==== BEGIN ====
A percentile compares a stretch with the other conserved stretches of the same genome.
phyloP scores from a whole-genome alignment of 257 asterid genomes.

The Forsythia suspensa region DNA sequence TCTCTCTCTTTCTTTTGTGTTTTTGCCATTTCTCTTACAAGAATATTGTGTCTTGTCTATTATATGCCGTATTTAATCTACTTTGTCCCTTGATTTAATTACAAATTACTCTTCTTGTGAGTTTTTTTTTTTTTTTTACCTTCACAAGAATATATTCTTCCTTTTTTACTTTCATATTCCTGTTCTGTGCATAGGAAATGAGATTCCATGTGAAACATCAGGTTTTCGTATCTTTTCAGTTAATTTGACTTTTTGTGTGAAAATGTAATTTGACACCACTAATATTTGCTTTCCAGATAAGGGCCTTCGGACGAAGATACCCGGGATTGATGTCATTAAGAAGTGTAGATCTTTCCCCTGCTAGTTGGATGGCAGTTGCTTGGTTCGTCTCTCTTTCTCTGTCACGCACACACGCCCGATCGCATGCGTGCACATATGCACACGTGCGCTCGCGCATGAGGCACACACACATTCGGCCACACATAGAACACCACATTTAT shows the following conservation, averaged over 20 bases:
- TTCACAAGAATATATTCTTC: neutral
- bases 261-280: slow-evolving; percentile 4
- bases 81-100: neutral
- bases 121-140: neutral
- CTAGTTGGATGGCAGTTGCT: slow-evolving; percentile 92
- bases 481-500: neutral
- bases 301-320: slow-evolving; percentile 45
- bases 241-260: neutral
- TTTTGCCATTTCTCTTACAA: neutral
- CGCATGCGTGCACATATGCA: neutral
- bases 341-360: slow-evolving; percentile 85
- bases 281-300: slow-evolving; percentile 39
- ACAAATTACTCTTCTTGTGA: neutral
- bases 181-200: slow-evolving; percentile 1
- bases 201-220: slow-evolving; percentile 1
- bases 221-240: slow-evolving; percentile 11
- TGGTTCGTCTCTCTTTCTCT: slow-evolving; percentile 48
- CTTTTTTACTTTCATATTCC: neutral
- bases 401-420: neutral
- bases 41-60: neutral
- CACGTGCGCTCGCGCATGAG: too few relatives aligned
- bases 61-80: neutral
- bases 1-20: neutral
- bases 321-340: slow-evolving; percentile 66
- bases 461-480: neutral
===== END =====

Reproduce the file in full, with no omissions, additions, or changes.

A percentile compares a stretch with the other conserved stretches of the same genome.
phyloP scores from a whole-genome alignment of 257 asterid genomes.

The Forsythia suspensa region DNA sequence TCTCTCTCTTTCTTTTGTGTTTTTGCCATTTCTCTTACAAGAATATTGTGTCTTGTCTATTATATGCCGTATTTAATCTACTTTGTCCCTTGATTTAATTACAAATTACTCTTCTTGTGAGTTTTTTTTTTTTTTTTACCTTCACAAGAATATATTCTTCCTTTTTTACTTTCATATTCCTGTTCTGTGCATAGGAAATGAGATTCCATGTGAAACATCAGGTTTTCGTATCTTTTCAGTTAATTTGACTTTTTGTGTGAAAATGTAATTTGACACCACTAATATTTGCTTTCCAGATAAGGGCCTTCGGACGAAGATACCCGGGATTGATGTCATTAAGAAGTGTAGATCTTTCCCCTGCTAGTTGGATGGCAGTTGCTTGGTTCGTCTCTCTTTCTCTGTCACGCACACACGCCCGATCGCATGCGTGCACATATGCACACGTGCGCTCGCGCATGAGGCACACACACATTCGGCCACACATAGAACACCACATTTAT shows the following conservation, averaged over 20 bases:
- TTCACAAGAATATATTCTTC: neutral
- bases 261-280: slow-evolving; percentile 4
- bases 81-100: neutral
- bases 121-140: neutral
- CTAGTTGGATGGCAGTTGCT: slow-evolving; percentile 92
- bases 481-500: neutral
- bases 301-320: slow-evolving; percentile 45
- bases 241-260: neutral
- TTTTGCCATTTCTCTTACAA: neutral
- CGCATGCGTGCACATATGCA: neutral
- bases 341-360: slow-evolving; percentile 85
- bases 281-300: slow-evolving; percentile 39
- ACAAATTACTCTTCTTGTGA: neutral
- bases 181-200: slow-evolving; percentile 1
- bases 201-220: slow-evolving; percentile 1
- bases 221-240: slow-evolving; percentile 11
- TGGTTCGTCTCTCTTTCTCT: slow-evolving; percentile 48
- CTTTTTTACTTTCATATTCC: neutral
- bases 401-420: neutral
- bases 41-60: neutral
- CACGTGCGCTCGCGCATGAG: too few relatives aligned
- bases 61-80: neutral
- bases 1-20: neutral
- bases 321-340: slow-evolving; percentile 66
- bases 461-480: neutral